The spate of grizzly and barbaric murders during the last few days in Central Clarendon has forced the government to impose a curfew there in order to protect citizens and ensure law and order prevails in communities.
Some speculate that these murders in Clarendon are due to settling scores and gang reprisals but what is patently clear is that law and order has broken down in that parish and the safety and security of its citizens cannot be guaranteed.
When communities have to endure robberies, pregnant women being murdered, gangsters inquiring about bikes and taking out murderous retribution, citizens being shot while taking a walk—it begs the question what kind of country are we living in and can lawlessness and murder be controlled in Jamaica?
Already beset by the ravages of the COVID-19 virus which will cost the country some J$100 billion, the government does not want to be also confronted by criminality and murder beyond its control.
A resident in Clarendon already has to contend with the threat of having the home set ablaze and many in the parish are keen to leave as the devil himself appears to have come to town.
The Minister of National Security Horace Chang is calling for the support of the Clarendon business community to help in the fight to repel the gangs and see to it that harmony is restored. He is misguided here.
It is incumbent on the government to see to it that police and security forces do a good job of safeguarding the people of Clarendon, not the private sector. That’s why we pay our taxes. Calling on the business community to help keep people safe is a road the government should not go down.
The government may very well be quietly saying, this is why we need States of Emergencies (SOEs) and Zones of Special Operations (ZOSO) to better protect Jamaicans.
What is clear is that current policing methods in Jamaica are not working and has not been so for some time. Every year, lip service is paid to attempts to fight crime and marginal declines in the murder rate are hailed as victories.
Resources are needed, and the employment of better security and policing techniques. Some of these murders are very similar to cases in Rwanda during the civil war and there are those that will say bear all the hallmarks of a banana republic gone out of control and unable to govern itself.
Jamaica needs and depends on aid from the US, UK, EU, the multilateral agencies and a number of international human rights and civil liberties groups. They will not look favourably upon Jamaica if it cannot control rampant criminality and a high murder count.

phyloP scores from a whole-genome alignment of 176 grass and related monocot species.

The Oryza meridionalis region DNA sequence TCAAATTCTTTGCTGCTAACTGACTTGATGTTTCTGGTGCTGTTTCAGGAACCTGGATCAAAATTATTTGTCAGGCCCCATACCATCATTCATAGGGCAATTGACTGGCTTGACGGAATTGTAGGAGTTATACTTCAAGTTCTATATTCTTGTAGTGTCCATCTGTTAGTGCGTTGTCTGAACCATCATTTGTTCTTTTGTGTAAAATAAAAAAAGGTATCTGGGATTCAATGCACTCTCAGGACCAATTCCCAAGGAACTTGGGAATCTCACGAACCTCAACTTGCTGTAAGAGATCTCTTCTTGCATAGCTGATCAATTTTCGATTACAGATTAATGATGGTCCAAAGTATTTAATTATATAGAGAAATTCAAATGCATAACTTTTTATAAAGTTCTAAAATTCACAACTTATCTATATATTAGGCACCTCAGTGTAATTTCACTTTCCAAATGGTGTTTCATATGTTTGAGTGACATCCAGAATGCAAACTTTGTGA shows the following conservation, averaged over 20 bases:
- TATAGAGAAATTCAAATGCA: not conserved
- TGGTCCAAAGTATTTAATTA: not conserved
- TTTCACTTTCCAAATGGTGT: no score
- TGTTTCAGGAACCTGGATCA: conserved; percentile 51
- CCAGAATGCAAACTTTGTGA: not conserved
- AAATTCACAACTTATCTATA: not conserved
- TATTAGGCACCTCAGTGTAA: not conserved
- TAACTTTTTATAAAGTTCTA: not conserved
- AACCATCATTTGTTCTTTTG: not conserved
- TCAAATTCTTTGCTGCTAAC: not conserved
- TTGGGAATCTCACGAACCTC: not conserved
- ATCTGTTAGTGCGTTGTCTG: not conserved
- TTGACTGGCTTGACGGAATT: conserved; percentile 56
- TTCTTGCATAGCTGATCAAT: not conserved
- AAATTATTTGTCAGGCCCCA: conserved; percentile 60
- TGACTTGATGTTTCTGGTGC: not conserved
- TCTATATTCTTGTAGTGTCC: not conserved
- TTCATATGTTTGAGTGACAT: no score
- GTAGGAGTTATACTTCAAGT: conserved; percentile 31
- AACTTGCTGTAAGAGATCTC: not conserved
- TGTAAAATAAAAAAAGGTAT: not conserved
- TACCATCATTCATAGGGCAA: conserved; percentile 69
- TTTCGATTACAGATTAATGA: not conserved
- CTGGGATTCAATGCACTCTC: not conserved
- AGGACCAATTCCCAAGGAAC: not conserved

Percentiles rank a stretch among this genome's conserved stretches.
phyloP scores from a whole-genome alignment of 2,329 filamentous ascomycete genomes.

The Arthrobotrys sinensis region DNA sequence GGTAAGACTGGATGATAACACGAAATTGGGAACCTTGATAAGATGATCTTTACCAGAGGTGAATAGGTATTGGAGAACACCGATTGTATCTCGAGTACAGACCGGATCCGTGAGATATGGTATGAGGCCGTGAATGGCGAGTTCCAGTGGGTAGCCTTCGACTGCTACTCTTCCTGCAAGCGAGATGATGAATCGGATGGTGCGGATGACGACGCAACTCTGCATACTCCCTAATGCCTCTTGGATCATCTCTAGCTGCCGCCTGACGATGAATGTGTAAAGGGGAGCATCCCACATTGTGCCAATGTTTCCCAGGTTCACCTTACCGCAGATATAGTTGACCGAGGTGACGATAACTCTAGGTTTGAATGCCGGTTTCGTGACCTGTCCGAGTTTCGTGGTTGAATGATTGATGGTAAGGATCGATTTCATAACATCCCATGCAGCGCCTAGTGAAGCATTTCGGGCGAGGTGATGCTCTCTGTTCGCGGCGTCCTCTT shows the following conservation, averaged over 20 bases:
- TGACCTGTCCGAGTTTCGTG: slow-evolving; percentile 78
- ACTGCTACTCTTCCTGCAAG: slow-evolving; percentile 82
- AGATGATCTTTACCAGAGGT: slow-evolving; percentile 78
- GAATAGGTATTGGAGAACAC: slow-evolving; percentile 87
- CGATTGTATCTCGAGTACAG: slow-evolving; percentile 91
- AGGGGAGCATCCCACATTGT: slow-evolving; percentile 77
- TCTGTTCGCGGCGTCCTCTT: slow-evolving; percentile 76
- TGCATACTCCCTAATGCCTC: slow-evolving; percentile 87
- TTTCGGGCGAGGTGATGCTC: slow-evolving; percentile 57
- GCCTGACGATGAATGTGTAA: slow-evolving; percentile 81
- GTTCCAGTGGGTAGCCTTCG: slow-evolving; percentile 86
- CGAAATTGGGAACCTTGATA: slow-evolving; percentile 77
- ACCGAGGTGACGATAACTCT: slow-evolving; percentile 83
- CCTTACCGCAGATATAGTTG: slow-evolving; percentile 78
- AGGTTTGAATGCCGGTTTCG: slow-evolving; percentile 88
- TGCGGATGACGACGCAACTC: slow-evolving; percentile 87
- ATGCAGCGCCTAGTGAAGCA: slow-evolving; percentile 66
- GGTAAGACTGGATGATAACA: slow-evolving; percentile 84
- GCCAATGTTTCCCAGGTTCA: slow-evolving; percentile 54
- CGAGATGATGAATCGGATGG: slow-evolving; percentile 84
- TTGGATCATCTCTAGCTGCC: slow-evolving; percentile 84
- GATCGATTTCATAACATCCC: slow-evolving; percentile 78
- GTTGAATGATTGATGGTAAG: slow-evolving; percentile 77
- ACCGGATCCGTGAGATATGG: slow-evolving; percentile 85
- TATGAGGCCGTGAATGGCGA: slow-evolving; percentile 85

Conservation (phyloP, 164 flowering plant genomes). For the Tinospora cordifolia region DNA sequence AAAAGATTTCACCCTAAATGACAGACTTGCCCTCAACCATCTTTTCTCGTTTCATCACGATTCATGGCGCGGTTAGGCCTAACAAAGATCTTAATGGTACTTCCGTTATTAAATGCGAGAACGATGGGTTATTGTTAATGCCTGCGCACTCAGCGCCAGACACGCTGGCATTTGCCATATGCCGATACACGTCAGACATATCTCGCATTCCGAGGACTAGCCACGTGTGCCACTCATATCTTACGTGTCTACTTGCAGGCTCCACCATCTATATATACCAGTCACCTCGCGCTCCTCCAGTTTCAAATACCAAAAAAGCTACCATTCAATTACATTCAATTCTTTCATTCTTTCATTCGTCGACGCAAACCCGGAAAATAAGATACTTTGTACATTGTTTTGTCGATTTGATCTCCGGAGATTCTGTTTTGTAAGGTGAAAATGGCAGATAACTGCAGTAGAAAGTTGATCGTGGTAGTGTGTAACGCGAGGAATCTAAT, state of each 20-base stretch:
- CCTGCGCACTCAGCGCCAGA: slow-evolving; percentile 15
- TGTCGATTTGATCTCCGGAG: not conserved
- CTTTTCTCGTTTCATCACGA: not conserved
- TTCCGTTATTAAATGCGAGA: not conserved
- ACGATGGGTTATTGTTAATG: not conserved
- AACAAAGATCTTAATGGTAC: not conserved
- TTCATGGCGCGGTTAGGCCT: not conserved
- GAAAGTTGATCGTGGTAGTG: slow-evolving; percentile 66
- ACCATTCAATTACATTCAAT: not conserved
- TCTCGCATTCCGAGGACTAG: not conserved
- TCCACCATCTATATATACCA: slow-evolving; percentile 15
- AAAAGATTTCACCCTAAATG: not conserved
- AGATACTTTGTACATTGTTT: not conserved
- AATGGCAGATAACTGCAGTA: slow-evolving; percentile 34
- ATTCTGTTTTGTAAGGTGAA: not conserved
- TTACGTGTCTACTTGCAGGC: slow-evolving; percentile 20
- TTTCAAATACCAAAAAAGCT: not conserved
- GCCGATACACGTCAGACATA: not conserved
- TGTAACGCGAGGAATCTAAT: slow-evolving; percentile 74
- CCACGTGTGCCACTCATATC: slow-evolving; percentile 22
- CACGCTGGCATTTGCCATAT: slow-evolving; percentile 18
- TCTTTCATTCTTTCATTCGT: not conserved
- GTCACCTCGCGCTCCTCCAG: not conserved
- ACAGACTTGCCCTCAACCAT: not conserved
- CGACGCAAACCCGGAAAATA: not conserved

Already, former top crime-fighter Renato Adams is proclaiming that the JCF Commissioner has ‘no real autonomy’ and acts at the behest of United States authorities. This is disturbing even to contemplate, and efforts must be made by the government to quell the murderous blood-letting in the country.
Jamaican security forces and the JCF have to be seen to be a deterrent and citizens must repose confidence in their ability to keep them safe.
Digital-first economy, higher income per capita, full employment all mean nothing if Jamaicans are not safe and are being murdered brutally in their own country.
The government is fixated on economic wellbeing but this crime monster is growing and threatening to be invincible and able to tear the country asunder.
A country awash in crime, killings and the failure of law and order spells a failed state and will be a pariah in the international community, never to be taken seriously. One cannot encourage visitors to come to Jamaica and “feel alright” if there is a strong possibility that you can get shot or killed. No wonder in some hotels you don’t see local newspapers.
The reality of life in Jamaica with unbridled lawlessness and atrocities runs counter to the ascension to developed status.
The government rightly does not want to throw its hands up in the air, admit that it is not capable of handling the situation and call for international help. The last thing the government wants to see is a repeat of the Tivoli Gardens situation.
Clarendon needs its veteran MP Mike Henry; the recently elected Pernel Charles Jr and Nesta Morgan to go into Clarendon’s communities and implore its people to take precautions and be mindful of criminal behaviour. Then they have to be leading the charge with a crime-fighting plan in conjunction with the police and security forces.
There is no time to sit in your favourite armchair pontificating and throwing out solutions—it’s time to roll your sleeves up and get stuck in.
With less than two weeks to go before the close of 2020, (which has to be one of the worst years in modern human history), murders in Jamaica will assuredly surpass 2019’s figures.
After the muted festive season, the government has to make its number one resolution, a commitment to be more effective in fighting crime and curtailing murders.
Now that’s an accomplishment all Jamaicans will certainly give good cheer to.